SINGAPORE: Oil prices rose on Monday amid optimism about demand recovery in China, concerns that underinvestment will limit future oil supply and as major producers maintain output restrictions.
Brent crude rose 70 cents, or 0.8 percent, to $83.70 a barrel at 0720 GMT. US West Texas Intermediate (WTI) crude for March, which ends Tuesday, was $76.89 a barrel, up 55 cents or 0.7 percent. April’s more active contract rose 0.8 percent to $77.14.
Benchmarks fell $2 a barrel on Friday and closed about 4 percent lower last week after the United States reported higher crude oil and gasoline inventories.
“Brent and WTI prices are up slightly this morning after selling off on recent hawkish Fed commentary following stronger-than-expected CPI and PPI data released in the US,” said Baden Moore, head of commodities research at National Australia Bank.
While last week’s announcement that the US will sell 26 million barrels of crude oil from its Strategic Petroleum Reserves is putting some downward pressure on the market, global supply appears to be “stalled” from the previous corresponding period, taking into account with production cuts by Russia and OPEC+, Moore added.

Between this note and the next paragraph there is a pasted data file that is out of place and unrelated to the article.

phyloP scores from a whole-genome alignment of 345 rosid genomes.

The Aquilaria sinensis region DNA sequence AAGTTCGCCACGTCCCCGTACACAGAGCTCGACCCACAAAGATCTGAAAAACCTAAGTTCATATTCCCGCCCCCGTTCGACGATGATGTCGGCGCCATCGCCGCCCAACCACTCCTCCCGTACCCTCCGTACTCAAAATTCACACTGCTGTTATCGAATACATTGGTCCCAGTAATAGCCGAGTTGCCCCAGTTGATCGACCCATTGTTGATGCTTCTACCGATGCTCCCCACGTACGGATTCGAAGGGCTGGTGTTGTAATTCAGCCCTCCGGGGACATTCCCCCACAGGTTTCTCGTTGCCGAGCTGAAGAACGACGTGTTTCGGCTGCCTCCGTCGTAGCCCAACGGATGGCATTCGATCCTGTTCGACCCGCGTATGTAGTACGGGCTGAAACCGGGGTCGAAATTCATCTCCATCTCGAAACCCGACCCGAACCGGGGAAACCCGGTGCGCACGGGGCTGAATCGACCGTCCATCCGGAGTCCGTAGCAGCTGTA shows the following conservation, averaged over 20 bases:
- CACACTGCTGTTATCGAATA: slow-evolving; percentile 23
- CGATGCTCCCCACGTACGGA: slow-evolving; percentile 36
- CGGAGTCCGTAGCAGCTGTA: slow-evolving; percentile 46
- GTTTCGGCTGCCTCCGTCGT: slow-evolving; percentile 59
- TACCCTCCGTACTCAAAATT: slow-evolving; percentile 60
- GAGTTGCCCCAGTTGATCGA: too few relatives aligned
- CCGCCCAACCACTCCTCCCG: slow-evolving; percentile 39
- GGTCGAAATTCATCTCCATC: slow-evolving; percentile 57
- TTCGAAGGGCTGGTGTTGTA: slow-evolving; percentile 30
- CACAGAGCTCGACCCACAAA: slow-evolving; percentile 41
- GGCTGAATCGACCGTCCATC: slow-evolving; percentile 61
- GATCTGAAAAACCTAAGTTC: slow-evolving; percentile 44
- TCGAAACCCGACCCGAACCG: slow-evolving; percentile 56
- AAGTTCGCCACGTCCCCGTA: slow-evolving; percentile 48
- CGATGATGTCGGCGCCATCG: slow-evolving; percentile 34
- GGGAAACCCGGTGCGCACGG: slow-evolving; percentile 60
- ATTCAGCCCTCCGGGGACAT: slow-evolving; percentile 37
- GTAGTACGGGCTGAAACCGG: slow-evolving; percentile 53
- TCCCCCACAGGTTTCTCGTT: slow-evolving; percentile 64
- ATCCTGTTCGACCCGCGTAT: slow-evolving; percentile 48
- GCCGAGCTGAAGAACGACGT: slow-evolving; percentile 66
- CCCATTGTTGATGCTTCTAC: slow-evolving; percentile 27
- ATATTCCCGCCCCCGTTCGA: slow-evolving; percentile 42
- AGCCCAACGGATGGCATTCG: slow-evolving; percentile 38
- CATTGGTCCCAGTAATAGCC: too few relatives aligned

He was referring to the agreement of the Organization of the Petroleum Exporting Countries (OPEC) and allies, a group known as OPEC+, last October to cut oil production targets by 2 million barrels per day (bpd) through the end of 2023.
Russia plans to cut oil production by 500,000 barrels per day in March, or about 5 percent of production, after the West imposed price caps on Russian oil and oil products.
“In that context, we continue to see China reopening and a rebound in China and global demand for jets to increase upside risks to prices,” Moore said. China is the world’s largest importer of crude oil.
Analysts expect Chinese oil imports to reach a record high in 2023 due to increased demand for transportation fuel and the arrival of new refineries.
China has become the largest buyer of Russian crude oil along with India following the European Union embargo.
At the same time, future oil supply shortages are likely to push prices to $100 a barrel by the end of the year, Goldman Sachs analysts said in a Feb. 19 note.
Prices will rise “as the market rolls back into deficit with underinvestment, shale constraints and OPEC discipline to ensure supply does not meet demand,” they wrote.
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